Hello, my name is Susan Farris and my hobby is learning about the law. I have an uncle who is an attorney and I've always looked up to him and that's why I find subjects on law very interesting. Through speaking with my uncle and doing research on my own, I've learned about all the different fields of law. Each field of law centers on its own subject and most attorneys specialize in a certain area of law. These include criminal, personal injury, family, bankruptcy, criminal, immigration and business. I find each one of these fields very interesting and I have the utmost admiration for lawyers because they help people through their legal struggles. I wanted to share this information with others who have questions about the different types of attorneys and the law.
When you are hurt because of someone else's actions, you may consider seeking payment for those damages. Whether it's a car accident, or you've slipped down in a store, you could be entitled to payments. You may be paid for your medical expenses, your personal property that was lost or damaged, and even for your pain and suffering as a result of an accident. The question of whether or not you can expect to receive payment or damages, comes down to the other party's liability. Read on for more information about liability and how it could concern your personal injury case.
Liability, in the legal sense, means fault or culpability. The proving of fault is at the heart of all law suits and three issues must be considered in determining liability:
1. Duty of care is what is owed to you under normal circumstances. It's a responsibility to be safe, use common sense, and/or to follow certain rules and laws. Other drivers on the road owe you a duty of care, medical personnel owe you a duty of care, etc.
2. Breach of duty of care is when something occurs that causes a gap, or breach, in care. When you get rear ended while stopped at a red light, there has been a breach in duty of care.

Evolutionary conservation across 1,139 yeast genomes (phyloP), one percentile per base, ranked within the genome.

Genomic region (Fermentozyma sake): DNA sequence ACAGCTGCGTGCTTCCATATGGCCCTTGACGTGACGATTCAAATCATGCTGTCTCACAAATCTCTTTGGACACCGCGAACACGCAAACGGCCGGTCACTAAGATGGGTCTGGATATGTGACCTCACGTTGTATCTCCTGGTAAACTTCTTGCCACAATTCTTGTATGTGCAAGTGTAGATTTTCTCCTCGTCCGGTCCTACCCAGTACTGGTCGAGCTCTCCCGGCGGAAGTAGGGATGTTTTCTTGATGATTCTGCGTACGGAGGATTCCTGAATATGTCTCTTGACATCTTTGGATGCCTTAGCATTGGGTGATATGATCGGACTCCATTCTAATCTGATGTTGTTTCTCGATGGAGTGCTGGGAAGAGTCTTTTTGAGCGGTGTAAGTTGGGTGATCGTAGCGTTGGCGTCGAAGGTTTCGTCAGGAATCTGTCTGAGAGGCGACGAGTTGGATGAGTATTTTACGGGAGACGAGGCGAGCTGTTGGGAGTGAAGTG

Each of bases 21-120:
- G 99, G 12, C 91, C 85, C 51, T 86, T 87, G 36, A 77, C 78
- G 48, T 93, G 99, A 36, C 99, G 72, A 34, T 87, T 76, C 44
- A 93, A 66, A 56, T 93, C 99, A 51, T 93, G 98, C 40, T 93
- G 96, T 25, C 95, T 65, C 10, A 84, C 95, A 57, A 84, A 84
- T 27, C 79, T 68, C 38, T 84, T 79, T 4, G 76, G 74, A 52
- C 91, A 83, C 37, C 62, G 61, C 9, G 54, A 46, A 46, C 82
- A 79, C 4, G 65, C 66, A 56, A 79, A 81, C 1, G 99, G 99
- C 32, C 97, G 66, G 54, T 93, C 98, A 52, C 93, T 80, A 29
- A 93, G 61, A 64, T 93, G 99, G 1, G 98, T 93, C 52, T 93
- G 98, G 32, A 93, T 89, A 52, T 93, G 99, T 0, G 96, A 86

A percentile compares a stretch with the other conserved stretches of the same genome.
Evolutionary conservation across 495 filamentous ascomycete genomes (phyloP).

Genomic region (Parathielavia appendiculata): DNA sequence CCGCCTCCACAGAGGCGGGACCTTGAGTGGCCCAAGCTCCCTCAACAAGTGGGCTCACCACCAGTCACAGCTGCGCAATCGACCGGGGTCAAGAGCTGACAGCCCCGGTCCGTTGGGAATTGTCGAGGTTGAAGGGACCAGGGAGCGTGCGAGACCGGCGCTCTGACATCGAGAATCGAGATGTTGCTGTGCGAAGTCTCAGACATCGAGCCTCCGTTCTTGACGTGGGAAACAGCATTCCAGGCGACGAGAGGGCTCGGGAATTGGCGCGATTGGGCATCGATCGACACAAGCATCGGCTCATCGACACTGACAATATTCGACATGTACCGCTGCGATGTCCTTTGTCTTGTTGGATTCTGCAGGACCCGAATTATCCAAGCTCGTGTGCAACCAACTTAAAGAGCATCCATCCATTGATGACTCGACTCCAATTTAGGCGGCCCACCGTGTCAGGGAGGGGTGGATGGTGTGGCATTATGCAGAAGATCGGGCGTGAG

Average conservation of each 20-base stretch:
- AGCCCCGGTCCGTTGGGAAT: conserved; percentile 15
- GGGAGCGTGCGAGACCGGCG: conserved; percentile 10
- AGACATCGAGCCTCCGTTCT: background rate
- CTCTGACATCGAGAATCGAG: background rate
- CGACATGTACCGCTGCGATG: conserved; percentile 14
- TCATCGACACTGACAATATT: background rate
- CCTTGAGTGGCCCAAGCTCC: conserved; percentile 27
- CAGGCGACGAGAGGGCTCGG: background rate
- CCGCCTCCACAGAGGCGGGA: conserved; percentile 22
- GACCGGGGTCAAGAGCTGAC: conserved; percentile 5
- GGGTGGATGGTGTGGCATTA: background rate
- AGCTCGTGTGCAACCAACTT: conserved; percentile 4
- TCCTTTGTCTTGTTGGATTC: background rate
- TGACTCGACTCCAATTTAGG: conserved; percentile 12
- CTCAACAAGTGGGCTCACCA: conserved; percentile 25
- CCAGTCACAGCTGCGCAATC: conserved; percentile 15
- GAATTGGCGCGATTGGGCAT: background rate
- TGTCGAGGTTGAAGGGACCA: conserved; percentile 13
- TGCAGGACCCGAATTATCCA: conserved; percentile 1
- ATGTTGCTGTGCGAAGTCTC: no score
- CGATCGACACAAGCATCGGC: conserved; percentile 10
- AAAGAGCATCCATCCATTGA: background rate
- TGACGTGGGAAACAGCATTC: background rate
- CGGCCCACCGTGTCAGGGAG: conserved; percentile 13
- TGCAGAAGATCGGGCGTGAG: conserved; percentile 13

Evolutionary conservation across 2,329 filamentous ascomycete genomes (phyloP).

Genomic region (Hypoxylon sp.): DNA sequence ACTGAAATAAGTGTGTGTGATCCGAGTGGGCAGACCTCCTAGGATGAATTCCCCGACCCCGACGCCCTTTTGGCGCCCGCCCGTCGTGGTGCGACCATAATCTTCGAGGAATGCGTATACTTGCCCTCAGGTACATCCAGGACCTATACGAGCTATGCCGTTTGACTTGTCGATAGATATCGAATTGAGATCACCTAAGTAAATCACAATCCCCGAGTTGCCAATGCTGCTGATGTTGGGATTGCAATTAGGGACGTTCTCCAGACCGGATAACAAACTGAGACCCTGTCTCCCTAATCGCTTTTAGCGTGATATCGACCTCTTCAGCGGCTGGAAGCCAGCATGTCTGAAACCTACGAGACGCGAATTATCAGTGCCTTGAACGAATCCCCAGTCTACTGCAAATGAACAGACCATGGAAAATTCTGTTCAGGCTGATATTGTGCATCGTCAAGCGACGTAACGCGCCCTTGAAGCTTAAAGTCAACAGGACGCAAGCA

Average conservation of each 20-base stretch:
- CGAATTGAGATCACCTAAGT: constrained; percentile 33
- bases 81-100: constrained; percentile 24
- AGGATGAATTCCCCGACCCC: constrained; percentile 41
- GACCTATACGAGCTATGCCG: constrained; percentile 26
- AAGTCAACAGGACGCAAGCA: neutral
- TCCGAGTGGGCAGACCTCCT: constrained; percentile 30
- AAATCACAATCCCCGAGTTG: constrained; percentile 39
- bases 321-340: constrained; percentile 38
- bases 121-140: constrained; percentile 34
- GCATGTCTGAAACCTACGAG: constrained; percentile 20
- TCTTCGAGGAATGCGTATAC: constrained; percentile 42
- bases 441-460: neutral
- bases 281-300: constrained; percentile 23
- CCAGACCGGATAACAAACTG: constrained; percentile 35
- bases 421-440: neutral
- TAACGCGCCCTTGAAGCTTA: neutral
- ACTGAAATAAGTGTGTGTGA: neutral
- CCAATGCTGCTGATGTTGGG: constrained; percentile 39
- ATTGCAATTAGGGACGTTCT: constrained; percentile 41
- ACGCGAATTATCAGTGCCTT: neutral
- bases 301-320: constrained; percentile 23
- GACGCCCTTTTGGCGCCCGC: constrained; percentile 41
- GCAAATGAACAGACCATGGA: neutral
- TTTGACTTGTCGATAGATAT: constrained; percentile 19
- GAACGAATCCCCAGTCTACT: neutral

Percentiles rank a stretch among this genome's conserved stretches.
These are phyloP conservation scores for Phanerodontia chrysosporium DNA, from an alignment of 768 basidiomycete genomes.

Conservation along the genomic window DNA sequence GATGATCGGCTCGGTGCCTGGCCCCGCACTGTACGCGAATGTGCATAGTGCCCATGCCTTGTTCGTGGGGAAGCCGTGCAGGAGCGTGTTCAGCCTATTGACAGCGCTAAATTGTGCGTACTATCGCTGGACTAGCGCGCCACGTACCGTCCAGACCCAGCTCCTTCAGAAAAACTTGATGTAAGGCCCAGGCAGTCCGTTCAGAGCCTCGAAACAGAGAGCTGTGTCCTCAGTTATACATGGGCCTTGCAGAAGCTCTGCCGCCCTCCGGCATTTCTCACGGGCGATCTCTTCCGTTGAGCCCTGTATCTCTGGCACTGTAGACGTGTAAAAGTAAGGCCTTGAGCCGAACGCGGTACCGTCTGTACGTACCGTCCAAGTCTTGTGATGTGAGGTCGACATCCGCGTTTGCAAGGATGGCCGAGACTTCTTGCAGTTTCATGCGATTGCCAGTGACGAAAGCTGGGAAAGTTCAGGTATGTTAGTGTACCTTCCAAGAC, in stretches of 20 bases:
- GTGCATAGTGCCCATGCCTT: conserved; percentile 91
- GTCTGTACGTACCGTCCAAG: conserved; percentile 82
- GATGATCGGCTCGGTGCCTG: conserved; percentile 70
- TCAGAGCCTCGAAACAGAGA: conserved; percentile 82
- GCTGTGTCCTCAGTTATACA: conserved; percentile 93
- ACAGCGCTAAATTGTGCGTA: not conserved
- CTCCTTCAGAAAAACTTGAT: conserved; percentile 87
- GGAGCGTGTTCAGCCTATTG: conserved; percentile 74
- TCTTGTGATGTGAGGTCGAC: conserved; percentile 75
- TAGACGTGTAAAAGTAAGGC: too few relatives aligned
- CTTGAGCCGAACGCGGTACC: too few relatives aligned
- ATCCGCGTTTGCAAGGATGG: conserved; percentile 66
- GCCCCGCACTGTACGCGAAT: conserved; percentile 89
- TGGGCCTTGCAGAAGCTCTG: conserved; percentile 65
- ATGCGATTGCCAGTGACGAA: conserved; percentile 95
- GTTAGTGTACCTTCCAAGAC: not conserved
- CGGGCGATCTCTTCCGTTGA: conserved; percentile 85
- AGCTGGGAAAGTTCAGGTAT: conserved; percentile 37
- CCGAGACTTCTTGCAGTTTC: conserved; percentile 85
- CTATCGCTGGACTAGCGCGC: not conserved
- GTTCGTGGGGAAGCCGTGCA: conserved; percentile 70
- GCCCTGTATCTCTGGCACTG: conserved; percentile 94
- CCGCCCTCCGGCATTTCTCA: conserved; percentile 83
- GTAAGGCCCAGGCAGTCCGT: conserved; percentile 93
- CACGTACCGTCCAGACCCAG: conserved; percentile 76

3. Proximate cause is the action that led to the breach of duty of care. If the driver of the car that slammed into you at a red light was texting and not paying attention, that is the proximate cause. If you slip and fall in a grocery store on a vegetable oil spill in the isle, the proximate cause is the store's failure to warn you about the spill (with a safety cone) or to prevent your fall by cleaning it up.
There must be a direct link between the proximate cause and your accident to prove liability. The need for a direct link is where the law becomes more tricky to interpret, since proving that the proximate cause, and nothing else, caused your accident can be difficult. If you were hit from behind at a red light because the road was iced over, there would be no proximate cause, since you would need to prove that the other driver was blatantly disregarding safe driving guidelines. Likely, neither of you should have been driving in unsafe conditions, so there is no direct link from the other driver's actions and your accident.
The proof of liability can be complicated and confusing, so trusting in the skills of a personal injury attorney is vital. With competent legal help, the other party's liability will be proven and you will be compensated for your injuries. For more information call a professional like Klafter & Mason LLC.Share
18 June 2015